Wednesday, May 14, 2008


So, I'm spending a few minutes glancing through Hansard from the early days of the online archives, and I found this gem from Defence questions:

Mr. Darling : To ask the Secretary of State for Defence if he has any plans to strengthen the security of sensitive defence computer systems.

Mr. Archie Hamilton : Yes. For security reasons I am not prepared to disclose details.

Mr. Darling : Can the Minister tell us whether British defence computer systems have been interfered with? Can Britain's defence computer system be infiltrated as happened in the United States when computer hackers spread a virus in the system and so compromised defence? The Minister sounds a little complacent, as if he is seeking to hide behind a shroud of secrecy. Will he answer my question and give the House the assurances it needs?

Isn't it somehow ironic that years later, Mr Darling was the Chancellor when HMRC managed to lose the details of 26 million people?

Monday, May 12, 2008

But who chose them in the first place.....

Tim Worstall points out (rightly) that the MEP Tom Wise, who was the subject of a rather damning report in the News of the World about MEPs "riding the gravy train" hasn't been a member of UKIP for some time. Ashley Mote, the MEP who was sentenced to nine months in jail for benefits fraud and attempted to avoid prosecution by claiming immunity as an MEP, had the whip removed by UKIP within weeks of his election. As for Robert Kilroy Silk, I'm sure that UKIP would feel the less said, the better. In 2004, UKIP had 12 MEPs elected. In other words, they've lost 25% of their elected representatives, mostly under a cloud (and Godfrey Bloom isn't exactly a walking advertisment for a modern political party either).

This does rather beg the question though - what does it say about the party that thought the three of them were fit to nominated in the first place?

Thursday, May 08, 2008

It's called democracy, dammit.

Two recent political stories make me wonder about how democracy in this country is going to shake out over the next few years.

While the likes of Iain Dale are correct in pointing out that whatever else it is, Boris Johnson's election is not a bad day for democracy, there are a couple of other stories that indicate other things might be.

Take for instance the news that Stuart Wheeler has successfully obtained a judicial review of the government's decision not to hold a referendum on the European Constitutional/Review Treaty. While it would be rather entertaining seeing Gordon Brown getting slapped down by the courts - and why not, everyone else is giving him a good kicking at the moment so it's only fair the judges should have a turn - I'm very uncomfortable with the idea that a court can presume it might even have the power to strike down parliamentary legislation on the basis of an election promise. (Side note to the likes of the Devil's Kitchen complaining about Boris banning booze on the Tube - it was in his manifesto. You don't get to cheer when Gordon gets a shoeing over failure to keep his election promises, and simultaneously complain when Boris keeps his - at least be consistent).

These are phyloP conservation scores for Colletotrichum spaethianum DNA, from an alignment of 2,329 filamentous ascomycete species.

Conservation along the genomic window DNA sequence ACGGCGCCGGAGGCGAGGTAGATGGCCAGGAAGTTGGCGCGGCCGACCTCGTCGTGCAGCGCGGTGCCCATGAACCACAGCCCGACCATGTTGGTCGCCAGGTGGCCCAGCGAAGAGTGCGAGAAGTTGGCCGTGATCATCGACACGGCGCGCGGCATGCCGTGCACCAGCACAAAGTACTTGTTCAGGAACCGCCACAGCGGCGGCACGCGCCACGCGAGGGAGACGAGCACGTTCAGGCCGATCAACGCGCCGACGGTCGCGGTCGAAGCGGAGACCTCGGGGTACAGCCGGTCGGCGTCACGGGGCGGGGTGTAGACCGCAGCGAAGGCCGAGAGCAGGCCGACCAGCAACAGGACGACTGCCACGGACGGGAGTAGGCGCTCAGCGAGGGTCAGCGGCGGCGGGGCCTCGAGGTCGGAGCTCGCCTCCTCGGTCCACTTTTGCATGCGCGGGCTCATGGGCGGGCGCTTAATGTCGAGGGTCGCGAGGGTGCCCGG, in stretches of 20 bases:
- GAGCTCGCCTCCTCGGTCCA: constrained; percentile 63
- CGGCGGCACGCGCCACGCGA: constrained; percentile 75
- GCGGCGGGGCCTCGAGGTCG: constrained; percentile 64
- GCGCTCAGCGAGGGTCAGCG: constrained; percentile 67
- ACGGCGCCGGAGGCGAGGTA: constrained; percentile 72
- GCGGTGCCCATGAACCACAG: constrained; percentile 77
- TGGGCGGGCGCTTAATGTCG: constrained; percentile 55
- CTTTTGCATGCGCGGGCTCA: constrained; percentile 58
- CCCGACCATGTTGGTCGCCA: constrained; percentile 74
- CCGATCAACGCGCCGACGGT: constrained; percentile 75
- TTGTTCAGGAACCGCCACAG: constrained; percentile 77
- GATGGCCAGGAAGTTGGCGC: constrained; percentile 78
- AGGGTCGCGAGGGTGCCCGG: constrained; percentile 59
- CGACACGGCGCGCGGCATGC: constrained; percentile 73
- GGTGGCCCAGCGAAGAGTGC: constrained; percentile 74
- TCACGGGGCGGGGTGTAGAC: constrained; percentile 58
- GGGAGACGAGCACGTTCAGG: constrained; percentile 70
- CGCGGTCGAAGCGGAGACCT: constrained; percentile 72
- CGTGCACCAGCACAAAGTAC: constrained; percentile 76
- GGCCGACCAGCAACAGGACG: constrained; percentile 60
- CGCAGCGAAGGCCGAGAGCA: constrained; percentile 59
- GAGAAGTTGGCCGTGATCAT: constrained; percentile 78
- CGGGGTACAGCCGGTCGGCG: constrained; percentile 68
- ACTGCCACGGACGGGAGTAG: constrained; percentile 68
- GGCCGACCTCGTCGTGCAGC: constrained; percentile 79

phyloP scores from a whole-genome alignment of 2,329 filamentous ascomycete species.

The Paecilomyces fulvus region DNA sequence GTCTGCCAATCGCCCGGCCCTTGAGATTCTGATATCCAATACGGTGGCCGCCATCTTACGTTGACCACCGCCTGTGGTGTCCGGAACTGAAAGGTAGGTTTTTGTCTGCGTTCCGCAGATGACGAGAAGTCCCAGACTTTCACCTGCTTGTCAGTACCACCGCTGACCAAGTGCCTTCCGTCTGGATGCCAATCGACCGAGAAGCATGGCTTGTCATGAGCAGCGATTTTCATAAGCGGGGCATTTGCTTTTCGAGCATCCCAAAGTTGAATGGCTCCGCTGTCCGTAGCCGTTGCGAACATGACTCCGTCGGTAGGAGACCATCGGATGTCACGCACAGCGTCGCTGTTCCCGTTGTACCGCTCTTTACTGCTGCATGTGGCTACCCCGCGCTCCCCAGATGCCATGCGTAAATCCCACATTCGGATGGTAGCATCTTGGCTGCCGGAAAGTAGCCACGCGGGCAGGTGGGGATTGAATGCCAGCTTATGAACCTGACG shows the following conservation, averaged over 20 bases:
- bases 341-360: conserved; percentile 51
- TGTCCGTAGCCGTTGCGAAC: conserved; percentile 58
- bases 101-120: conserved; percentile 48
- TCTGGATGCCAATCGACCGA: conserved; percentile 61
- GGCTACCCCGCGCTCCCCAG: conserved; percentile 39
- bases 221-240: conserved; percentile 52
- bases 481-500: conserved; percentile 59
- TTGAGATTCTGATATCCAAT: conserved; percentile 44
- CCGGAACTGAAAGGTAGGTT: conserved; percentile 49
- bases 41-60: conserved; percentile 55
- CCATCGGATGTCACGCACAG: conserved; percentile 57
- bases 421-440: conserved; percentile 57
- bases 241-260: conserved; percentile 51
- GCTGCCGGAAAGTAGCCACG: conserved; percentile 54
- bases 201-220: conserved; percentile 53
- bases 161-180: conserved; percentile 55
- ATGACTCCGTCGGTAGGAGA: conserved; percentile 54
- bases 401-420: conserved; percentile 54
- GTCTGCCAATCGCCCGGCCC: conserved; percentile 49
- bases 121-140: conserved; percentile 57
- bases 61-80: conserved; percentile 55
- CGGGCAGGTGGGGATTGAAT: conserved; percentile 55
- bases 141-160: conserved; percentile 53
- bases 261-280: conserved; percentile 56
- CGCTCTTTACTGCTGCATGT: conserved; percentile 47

The other issue that concerns me even more is the report in last night's the London Paper about the anti BNP protest at City Hall yesterday - with the paper reporting one protestor as saying their aim was to "force" Richard Barnbrook "out of office". I loathe the BNP - and I have little time for any party that would refuse to have my son or daughter as a member simply because of the colour of their skin. However, I am equally uncomfortable with the idea that in a democracy we should seek to "force" someone who was democratically elected out of their office simply because we find their politics odious. Apart from the fact it will simply harden the hearts of those who voted for the BNP as a protest vote (the whole "anti political establishment" mentality can only be reinforced by this kind of thing), the democratic solution is to wait four years and then campaign hard to get rid of him (either that or change the system so that minority parties find it harder to gain Assembly seats - just like Westminster! I some how think the Greens might not like that though!) I also suspect that the people protesting this would be the same people who defended Ken's association with Sheikh Qaradawi on the grounds he was a moderate next to those who were so disenfranchised they took to blowing up the Tube. Hows that for double standards - why is associating with those who would behead homosexuals better than associating with unpleasant racists who advocate the voluntary "repatriation" of any one with dark skin?